I just ate carpaccio!! And I liked it!
Note that this is not a picture of the one I had. But the concept is the same. Carpaccio is usually very thin slices of raw beef, although you can also do it with other meats and even fish (e.g. tuna). I tried it as it was being served up at my inlaws’ place for lunch and was surprised to find that I liked it. High quality meat is obviously a top priority in terms of texture and flavour, but the seasoning helps too: try lemon, vinegar, olive oil or chives as well as the standard salt and pepper.
The trick, too, is to slice it thinly enough to make it palatable. You can slice it manually with a sharp knife or use a meat slicer. Some recipes recommend slicing the meat while it’s still in a frozen or semi-frozen state to make this process easier.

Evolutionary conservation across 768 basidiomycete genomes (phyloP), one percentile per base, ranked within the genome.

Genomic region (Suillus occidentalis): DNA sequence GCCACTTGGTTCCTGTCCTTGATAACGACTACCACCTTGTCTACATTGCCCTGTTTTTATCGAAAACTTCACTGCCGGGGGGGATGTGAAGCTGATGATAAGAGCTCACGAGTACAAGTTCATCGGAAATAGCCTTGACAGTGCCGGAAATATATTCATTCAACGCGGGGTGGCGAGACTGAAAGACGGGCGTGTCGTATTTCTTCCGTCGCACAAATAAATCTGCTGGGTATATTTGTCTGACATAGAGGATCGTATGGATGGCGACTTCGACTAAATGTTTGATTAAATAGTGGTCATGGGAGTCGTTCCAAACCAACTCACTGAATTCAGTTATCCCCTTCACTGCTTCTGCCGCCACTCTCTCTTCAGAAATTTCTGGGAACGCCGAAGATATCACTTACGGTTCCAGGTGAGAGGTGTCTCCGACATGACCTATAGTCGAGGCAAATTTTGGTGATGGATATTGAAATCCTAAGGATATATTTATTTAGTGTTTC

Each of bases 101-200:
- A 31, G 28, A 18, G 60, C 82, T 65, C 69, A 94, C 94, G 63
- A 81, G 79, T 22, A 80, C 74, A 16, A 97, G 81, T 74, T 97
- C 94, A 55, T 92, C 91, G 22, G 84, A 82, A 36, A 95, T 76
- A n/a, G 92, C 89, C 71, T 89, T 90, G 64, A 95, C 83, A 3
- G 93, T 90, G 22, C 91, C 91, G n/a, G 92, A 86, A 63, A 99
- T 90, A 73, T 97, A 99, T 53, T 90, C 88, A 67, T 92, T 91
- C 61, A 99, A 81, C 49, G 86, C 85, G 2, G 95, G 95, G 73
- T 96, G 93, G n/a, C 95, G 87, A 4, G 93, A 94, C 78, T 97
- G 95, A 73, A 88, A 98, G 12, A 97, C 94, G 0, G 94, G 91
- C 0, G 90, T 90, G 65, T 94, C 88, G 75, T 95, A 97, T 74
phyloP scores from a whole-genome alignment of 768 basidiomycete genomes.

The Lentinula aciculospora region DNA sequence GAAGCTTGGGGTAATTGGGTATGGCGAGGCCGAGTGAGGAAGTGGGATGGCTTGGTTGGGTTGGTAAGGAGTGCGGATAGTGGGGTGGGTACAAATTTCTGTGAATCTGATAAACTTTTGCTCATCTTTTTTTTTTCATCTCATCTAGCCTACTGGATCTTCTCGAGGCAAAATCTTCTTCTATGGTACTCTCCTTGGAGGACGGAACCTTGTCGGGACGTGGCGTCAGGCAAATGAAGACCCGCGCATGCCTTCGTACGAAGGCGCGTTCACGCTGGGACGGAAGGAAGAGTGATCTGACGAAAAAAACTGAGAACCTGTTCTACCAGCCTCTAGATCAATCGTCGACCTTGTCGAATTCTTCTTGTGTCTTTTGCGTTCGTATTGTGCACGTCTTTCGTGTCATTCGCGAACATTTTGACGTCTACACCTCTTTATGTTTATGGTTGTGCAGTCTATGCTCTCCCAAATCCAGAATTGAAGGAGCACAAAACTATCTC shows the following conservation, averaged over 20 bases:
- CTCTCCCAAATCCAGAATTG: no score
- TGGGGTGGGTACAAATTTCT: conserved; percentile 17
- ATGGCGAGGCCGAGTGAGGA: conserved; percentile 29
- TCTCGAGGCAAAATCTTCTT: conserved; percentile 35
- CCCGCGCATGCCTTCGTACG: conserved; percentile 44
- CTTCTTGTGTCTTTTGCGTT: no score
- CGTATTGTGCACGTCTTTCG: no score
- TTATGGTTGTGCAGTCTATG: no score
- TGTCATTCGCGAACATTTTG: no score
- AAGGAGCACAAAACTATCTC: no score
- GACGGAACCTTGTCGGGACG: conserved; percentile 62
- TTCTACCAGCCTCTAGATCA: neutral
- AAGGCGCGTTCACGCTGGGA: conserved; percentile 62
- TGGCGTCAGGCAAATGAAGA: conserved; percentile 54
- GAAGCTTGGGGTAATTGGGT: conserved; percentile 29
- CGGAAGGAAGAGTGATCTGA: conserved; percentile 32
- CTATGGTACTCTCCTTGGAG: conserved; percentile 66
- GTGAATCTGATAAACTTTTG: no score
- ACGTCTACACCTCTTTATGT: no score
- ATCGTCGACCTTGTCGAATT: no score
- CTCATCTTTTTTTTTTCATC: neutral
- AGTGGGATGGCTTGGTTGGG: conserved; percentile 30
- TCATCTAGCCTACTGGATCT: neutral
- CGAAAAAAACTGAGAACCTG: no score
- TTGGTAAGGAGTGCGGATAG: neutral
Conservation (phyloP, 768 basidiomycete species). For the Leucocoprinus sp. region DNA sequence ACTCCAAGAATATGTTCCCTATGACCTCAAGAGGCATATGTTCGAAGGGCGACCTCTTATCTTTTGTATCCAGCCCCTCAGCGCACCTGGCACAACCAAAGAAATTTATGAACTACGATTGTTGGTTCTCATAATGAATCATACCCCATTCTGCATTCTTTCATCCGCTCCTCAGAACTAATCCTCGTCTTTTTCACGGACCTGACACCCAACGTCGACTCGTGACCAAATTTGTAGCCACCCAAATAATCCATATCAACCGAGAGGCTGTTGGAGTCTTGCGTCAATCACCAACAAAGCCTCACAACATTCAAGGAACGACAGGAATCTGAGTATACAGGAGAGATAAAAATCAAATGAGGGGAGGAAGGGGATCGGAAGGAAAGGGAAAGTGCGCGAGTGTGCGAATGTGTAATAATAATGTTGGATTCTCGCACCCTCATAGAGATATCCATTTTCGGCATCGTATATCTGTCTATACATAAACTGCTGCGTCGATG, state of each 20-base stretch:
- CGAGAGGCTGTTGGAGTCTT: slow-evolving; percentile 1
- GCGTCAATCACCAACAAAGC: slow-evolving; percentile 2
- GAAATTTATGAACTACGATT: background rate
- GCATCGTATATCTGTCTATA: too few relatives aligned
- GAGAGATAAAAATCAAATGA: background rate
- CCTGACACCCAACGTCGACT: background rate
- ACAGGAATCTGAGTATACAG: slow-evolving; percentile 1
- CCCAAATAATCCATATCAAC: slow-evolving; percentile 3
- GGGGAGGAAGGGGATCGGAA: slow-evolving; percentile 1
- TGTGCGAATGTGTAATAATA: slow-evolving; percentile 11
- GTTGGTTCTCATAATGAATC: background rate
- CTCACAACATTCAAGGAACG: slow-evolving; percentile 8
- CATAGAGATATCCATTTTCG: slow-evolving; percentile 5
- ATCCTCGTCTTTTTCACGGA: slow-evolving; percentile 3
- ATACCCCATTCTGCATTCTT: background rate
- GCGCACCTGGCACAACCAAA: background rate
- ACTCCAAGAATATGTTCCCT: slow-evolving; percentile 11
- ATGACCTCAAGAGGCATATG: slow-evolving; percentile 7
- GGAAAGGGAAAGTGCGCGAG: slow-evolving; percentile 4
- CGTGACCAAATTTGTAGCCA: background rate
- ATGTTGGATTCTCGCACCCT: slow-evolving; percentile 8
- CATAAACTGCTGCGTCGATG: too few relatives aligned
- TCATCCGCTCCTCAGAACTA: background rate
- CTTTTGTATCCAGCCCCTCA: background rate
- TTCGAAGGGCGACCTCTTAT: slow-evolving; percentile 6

It’s a big leap as a Brit to eat carpaccio when for years you’ve eaten your meat cooked well done. As I’ve now been living in France for nearly 4 years, I’ve weaned myself off this now and now always order meat medium rare. While not quite into “saignant” territory (this is how my husband always orders his meat, and the term is generally translated as ”rare’), I’m still happy to have tried carpaccio and liked it. A good standby in case of any awkward dinner party or restaurant situations, and not such a big leap now from steak tartare either. Or indeed from “saignant”!
Knowing that I now like this could also be helpful in other culinary spheres, such as Japanese food, where chunks of uncooked salmon are not an uncommon sight. And since we’re in all likelihood going to take a holiday to Japan in 2013 or 2014, I’d better get practising my sushi skills. In the meantime…bon appétit!